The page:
THE INTIMATE WORLD OF ABRAHAM LINCOLN
By C.A. Tripp. Free Press. 343 pp. $27
For years, there have been rumblings about the sexuality of our greatest president. Almost 80 years ago, the biographer Carl Sandburg saw in Lincoln "a streak of lavender and spots soft as May violets." Now, in The Intimate World of Abraham Lincoln, the late sex researcher C.A. Tripp presents the most sustained argument yet that the Great Emancipator was a lover of men. In the end, however, the book reveals more about modern obsessions than it does about Lincoln. We live in a highly sexualized culture, but Lincoln did not. The modern concept of homosexuality did not exist in Lincoln's day, as Tripp concedes, but he rapidly abandons such restraint in his search for that streak of lavender.
Lincoln's ineffectual predecessor, James Buchanan, is considered by some historians to have been homosexual. But Lincoln is far more useful to those who seek validation through history.
Tripp, a psychologist and gay-rights activist, died soon after completing his manuscript. In prose that is by turns bantering and strident, he insists that Lincoln's homosexuality is clear to all those with open eyes. But the evidence he presents is not new, and there is no "smoking gun." Still, this strange, disjointed book may succeed in planting a seed of doubt in the minds of many about Lincoln's sex life.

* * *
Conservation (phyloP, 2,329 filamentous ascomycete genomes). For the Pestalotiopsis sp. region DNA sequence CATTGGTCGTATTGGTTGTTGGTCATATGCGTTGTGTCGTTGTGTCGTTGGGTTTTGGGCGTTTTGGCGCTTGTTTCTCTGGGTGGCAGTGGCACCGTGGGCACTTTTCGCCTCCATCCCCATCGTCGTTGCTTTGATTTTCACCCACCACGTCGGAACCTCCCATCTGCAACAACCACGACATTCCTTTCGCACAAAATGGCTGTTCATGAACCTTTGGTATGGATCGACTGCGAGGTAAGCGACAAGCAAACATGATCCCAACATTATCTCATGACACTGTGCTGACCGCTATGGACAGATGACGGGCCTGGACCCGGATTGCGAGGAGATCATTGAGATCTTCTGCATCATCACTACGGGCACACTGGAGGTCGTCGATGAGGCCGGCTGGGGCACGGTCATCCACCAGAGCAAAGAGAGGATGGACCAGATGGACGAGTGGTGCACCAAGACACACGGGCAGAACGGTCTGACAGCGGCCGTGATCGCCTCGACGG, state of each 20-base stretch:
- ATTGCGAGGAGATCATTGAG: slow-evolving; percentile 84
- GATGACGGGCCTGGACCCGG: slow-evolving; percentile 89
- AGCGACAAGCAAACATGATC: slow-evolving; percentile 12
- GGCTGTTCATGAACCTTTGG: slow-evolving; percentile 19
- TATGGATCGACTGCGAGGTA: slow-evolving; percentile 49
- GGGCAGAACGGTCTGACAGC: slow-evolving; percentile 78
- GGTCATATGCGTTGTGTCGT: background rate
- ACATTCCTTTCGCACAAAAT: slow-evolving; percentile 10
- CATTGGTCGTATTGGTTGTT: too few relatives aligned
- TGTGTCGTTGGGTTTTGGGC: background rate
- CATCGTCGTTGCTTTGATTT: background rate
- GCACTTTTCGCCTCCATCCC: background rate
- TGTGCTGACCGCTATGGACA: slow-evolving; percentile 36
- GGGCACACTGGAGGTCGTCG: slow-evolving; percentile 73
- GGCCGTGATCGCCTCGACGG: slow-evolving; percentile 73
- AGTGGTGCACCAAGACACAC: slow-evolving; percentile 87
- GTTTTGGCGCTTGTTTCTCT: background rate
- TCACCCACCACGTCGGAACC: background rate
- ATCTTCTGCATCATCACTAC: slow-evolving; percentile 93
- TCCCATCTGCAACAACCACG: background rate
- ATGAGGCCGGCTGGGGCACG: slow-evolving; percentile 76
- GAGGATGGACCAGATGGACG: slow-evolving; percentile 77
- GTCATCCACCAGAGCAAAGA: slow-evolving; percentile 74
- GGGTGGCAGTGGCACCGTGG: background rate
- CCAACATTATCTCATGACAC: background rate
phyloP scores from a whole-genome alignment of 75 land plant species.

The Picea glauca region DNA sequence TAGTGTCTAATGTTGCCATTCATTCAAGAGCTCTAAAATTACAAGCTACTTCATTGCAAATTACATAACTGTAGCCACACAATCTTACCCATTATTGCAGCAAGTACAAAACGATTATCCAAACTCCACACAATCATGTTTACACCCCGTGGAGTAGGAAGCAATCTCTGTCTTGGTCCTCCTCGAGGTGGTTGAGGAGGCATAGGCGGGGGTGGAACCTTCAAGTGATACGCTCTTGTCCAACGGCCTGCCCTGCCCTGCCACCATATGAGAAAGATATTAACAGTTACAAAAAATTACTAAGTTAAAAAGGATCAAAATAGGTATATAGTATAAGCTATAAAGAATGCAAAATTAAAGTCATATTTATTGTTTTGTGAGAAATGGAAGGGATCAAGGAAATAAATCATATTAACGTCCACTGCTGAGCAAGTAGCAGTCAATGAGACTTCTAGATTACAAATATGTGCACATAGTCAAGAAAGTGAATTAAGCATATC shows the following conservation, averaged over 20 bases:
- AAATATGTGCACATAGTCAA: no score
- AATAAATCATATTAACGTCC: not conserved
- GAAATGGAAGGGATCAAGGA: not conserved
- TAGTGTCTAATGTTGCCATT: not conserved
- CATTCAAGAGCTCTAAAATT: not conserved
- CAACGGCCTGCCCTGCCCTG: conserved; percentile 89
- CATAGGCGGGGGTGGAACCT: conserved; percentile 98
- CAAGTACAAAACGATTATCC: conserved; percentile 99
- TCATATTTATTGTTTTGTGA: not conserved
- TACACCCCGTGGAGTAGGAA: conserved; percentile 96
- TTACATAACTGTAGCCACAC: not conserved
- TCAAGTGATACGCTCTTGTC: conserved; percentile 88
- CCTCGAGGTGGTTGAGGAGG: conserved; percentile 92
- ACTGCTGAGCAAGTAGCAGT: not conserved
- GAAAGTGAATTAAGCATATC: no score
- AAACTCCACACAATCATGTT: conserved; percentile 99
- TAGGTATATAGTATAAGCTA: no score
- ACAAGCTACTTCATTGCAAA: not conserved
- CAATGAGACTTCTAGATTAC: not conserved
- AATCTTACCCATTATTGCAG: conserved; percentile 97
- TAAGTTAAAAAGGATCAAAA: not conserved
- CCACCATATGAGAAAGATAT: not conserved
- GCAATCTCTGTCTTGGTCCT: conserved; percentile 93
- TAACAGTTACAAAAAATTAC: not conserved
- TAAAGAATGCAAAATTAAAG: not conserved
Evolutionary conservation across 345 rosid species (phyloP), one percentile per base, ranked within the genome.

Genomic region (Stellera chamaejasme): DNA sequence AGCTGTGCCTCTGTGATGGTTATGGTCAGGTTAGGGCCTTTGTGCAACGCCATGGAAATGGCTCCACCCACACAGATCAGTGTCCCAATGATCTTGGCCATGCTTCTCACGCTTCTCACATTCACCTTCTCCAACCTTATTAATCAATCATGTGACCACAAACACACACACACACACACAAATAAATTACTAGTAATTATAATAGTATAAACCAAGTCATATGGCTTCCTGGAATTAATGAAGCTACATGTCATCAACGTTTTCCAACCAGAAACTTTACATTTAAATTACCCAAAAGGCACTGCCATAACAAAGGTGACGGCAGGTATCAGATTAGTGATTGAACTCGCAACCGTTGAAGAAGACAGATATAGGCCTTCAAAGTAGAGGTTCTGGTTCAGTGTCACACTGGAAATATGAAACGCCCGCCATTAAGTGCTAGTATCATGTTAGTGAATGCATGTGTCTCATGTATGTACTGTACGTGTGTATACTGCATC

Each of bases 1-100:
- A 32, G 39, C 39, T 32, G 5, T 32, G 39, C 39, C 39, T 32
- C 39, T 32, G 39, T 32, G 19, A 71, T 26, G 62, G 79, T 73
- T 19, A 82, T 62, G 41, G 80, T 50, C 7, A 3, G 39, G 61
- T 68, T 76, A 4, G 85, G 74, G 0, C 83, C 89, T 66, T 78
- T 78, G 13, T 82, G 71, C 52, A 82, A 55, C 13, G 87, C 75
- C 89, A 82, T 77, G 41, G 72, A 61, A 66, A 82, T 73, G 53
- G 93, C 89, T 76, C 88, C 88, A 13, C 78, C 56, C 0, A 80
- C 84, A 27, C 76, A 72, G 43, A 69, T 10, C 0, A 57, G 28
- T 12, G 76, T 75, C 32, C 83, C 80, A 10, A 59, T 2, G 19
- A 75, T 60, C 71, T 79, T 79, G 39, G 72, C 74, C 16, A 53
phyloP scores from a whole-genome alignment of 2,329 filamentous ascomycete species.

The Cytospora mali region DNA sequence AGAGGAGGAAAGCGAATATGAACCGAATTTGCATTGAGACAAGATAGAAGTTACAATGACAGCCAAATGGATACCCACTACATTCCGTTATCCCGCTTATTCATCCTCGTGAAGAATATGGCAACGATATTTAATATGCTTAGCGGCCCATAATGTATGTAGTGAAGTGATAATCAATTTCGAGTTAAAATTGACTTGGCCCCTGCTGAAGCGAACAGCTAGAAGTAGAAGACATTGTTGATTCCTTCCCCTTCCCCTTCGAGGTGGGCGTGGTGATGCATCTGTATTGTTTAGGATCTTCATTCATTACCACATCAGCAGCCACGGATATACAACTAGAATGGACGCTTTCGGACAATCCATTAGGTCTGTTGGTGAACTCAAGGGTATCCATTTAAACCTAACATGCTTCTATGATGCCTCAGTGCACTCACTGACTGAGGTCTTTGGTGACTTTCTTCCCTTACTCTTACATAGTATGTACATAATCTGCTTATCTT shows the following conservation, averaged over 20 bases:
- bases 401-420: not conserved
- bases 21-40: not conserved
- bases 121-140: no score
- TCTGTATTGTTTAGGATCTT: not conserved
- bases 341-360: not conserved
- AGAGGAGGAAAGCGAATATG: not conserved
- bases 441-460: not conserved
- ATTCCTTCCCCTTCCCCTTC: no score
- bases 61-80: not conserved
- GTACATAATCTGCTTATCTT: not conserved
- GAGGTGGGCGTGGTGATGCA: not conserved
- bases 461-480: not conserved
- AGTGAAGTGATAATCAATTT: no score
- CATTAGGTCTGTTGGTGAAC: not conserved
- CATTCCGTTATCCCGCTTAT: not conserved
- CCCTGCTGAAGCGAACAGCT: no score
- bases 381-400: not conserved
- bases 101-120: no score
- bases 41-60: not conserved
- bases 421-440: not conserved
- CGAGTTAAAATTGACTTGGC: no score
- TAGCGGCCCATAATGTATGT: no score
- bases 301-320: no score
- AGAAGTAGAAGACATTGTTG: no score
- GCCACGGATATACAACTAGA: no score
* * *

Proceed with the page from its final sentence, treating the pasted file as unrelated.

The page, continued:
The Intimate World of Abraham Lincoln is laced with references to the work of Alfred Kinsey, Tripp's colleague in the 1940s and '50s. As Tripp relates, Kinsey discovered a correlation between the early onset of puberty in boys and a greater incidence of homosexual activity. Seizing upon a vague description of the young Lincoln as tall and gangly, Tripp concludes that Lincoln entered puberty at age nine -- four years earlier than average -- and that his sexual precocity must have taken homosexual form. Such dizzying leaps of logic are characteristic of Tripp's work.
To take another example, Tripp is struck by the fact that Lincoln, as a young state legislator, shared a bed for four years with his best friend, Joshua Speed. When Speed moved home to Kentucky in 1841 and Lincoln's engagement to Mary Todd came temporarily to an end, Lincoln suffered an emotional crisis. The two men subsequently exchanged a series of letters, some of which Lincoln ended with "Yours forever." All of this leads Tripp to conclude that Lincoln and Speed conducted a passionate homosexual affair. But 19th-century notions of privacy were vastly different from our own, and mattresses were in short supply. During two of their four years as bedmates, Lincoln and Speed shared the room with two other young men, both of them decidedly heterosexual.